Observation Status

Resources from SHM

The Observation Status Problem: Impact and Recommendations for Change

From Policy to Practice: Case Studies in Implementing the 2-Midnight Rule

Observation was meant to be a short period of time for providers to assess patients and decide whether a patient requires admission for inpatient care or can be discharged. Typically this was meant to last fewer than 24 hours and only rarely spanned longer than 48 hours. Over the past ten years, however, the incidence and duration of observation status stays has increased significantly, magnifying inherent problems with the policy.

Medicare considers observation an outpatient service and it is therefore paid under Medicare Part B. Medicare Part B services have both a deductible and cost-sharing for beneficiaries, meaning the cost to the patient of an observation stay is more variable than for a traditional inpatient stay. Time spent under observation also does not count towards the three-day inpatient stay requirement for Medicare skilled nursing facility (SNF) coverage.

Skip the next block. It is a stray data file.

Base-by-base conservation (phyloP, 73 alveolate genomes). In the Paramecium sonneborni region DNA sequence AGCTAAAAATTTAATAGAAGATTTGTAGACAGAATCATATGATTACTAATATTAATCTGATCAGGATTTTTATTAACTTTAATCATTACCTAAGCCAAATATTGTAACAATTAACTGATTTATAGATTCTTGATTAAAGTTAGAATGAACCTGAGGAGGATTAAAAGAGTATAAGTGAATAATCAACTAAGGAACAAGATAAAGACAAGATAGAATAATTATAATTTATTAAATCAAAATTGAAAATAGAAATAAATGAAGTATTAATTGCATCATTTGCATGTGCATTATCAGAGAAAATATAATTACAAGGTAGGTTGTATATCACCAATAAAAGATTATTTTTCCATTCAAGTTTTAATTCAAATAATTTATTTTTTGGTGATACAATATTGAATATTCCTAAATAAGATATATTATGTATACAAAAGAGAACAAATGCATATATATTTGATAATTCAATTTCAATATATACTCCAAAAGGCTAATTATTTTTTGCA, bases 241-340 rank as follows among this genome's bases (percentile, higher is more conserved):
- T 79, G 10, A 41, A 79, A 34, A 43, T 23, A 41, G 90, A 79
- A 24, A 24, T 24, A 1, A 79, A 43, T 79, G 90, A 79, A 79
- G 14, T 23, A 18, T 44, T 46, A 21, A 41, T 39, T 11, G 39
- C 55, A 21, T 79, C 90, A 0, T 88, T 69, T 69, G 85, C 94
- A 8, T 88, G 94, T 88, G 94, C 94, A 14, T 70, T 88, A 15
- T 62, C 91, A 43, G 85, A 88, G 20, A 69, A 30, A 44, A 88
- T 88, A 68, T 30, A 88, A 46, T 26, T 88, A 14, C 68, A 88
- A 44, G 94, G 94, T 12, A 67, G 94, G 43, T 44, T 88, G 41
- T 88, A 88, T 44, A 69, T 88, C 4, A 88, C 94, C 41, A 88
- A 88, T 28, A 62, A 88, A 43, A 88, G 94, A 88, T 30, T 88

Hospitalists are central players in the inpatient admission decision and see firsthand the impact of observation status policy on patient care and provider workflow. SHM is working for common-sense and meaningful reforms to observation status that mitigate the negative impacts on patients and improve the decision-making process for hospital admissions.

Two-Midnight Rule

Medicare promulgated the two-midnight rule in 2013 in response to the rise in observation stays. The rule is intended to provide a clear time-based threshold for when a patient should and should not be admitted as an inpatient. Any patient whose hospital stay is expect to cover at least two midnights is generally considered inpatient, while any patient who requires less than two midnights would be observation. The two-midnight rule has been highly controversial and full implementation of the policy has been delayed until March 31, 2015. In the interim, the Centers of Medicare & Medicaid Services has been conducting educational probes to help hospitals and providers better understand how to implement the rule.

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